Bulgaria’s caretaker Prime Minister Marin Raykov has reiterated that his country will not initiate the procedure for the European Union to declare Hezbollah a terrorist organisation but will offer further evidence of Hezbollah’s involvement in the Bourgas Airport bombing and awaits EU consensus on the issue.
This emerged from reports of comments made by Raykov while at Nato headquarters in Brussels on March 27 2013 for a meeting with the alliance’s Secretary General Anders Fogh Rasmussen.
The terrorist bombing of a bus at Bourgas Airport in July 2012 left five Israeli tourists and a Bulgarian dead, as well as the bearer of the bomb. In early 2013, Bulgaria announced that its investigation had established a link to operatives from Hezbollah’s military wing.
On March 16, Raykov told public broadcaster Bulgarian National Radio that Bulgaria would not initiate the procedure for the EU to declare Hezbollah a terrorist organisation. “We will only present the objective facts and circumstances and let our European partners decide”, he said at the time.
In Brussels on March 27, Raykov said that any other EU government could request that the bloc declare Hezbollah a terrorist organisation. None has yet done so.
Some EU countries were “not sufficiently convinced” by Bulgaria’s evidence, Raykov said, according to a report by news agency Reuters.
“For Bulgaria it is of key importance to have a common position, to have a consensus on this (within the EU,” Raykov told journalists.
“We will continue the investigation. We will continue to work on this very seriously, very actively. We will provide the needed evidence,” he said.
“But it’s not for Bulgaria to initiate the technical procedure for the listing [of Hezbollah]. I think that our partners will be able to do this once they reach a certain level of consensus on this issue,” he said.
In Europe, only the Netherlands lists Hezbollah as a terrorist group, while the United Kingdom blacklists its military wing. UK foreign secretary William Hague reportedly had indicated that London would support listing Hezbollah as a whole as a terrorist organisation.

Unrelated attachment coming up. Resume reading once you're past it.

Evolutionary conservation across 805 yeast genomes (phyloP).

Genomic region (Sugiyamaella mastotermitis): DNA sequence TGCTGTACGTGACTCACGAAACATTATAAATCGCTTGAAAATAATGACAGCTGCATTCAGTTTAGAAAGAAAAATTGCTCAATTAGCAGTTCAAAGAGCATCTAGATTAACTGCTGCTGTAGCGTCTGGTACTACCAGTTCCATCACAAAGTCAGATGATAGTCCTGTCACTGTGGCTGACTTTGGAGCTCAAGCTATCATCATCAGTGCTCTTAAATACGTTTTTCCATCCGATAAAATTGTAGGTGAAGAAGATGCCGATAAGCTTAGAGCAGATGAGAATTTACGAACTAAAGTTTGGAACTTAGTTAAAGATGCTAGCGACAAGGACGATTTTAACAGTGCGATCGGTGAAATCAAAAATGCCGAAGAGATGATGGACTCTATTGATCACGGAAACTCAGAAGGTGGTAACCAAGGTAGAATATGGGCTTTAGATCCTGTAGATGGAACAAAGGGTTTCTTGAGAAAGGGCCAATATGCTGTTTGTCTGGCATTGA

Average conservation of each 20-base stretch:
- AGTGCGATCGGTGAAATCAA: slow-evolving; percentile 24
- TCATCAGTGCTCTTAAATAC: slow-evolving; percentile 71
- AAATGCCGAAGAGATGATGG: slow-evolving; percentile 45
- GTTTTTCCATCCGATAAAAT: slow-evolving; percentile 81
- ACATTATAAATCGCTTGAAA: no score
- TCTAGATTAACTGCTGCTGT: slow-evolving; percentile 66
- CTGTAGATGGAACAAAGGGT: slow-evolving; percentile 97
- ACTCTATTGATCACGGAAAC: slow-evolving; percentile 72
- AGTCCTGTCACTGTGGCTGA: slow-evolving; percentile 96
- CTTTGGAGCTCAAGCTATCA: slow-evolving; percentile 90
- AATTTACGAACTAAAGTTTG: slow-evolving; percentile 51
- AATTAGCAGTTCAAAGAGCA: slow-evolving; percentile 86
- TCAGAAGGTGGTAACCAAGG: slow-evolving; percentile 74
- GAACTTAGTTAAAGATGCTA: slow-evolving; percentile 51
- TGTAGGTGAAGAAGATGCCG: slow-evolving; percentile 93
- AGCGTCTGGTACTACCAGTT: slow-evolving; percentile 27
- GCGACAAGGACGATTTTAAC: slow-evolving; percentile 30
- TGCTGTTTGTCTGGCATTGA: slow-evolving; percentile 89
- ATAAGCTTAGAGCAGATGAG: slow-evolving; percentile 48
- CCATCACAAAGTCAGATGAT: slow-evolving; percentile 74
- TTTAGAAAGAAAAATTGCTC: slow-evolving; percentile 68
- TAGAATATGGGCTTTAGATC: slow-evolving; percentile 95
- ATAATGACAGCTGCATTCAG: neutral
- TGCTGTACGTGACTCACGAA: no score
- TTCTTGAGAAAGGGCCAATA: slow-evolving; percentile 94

Soon after the Bourgas Airport terrorist bombing, it was noted that there appeared to be similarities with the case of a man arrested in Cyprus after Cypriot law enforcement authorities were tipped off by Israeli intelligence.
In a report on March 22, the European Jewish Press said that a Cyprus criminal court in Limassol had found a confessed Hezbollah member guilty of five terror-related charges, including participation in a criminal organization, acceptance and participation in committing a crime, and money laundering.
Hossam Taleb Yaacoub, a 24- year-old Swedish-Lebanese citizen, was found guilty of helping to plan attacks on Israelis on the east Mediterranean island in a decision that, EJP said, would raise the pressure on the EU to add Hezbollah on the list of outlawed terrorist groups.
Forthcoming additional evidence that Hezbollah committed terrorism on EU soil in Bulgaria, coupled with the announcement that it sought to commit additional terrorism on another EU country, Cyprus, will make it increasingly difficult for the EU to avoid acknowledging that the organization is a terror group, EJP said.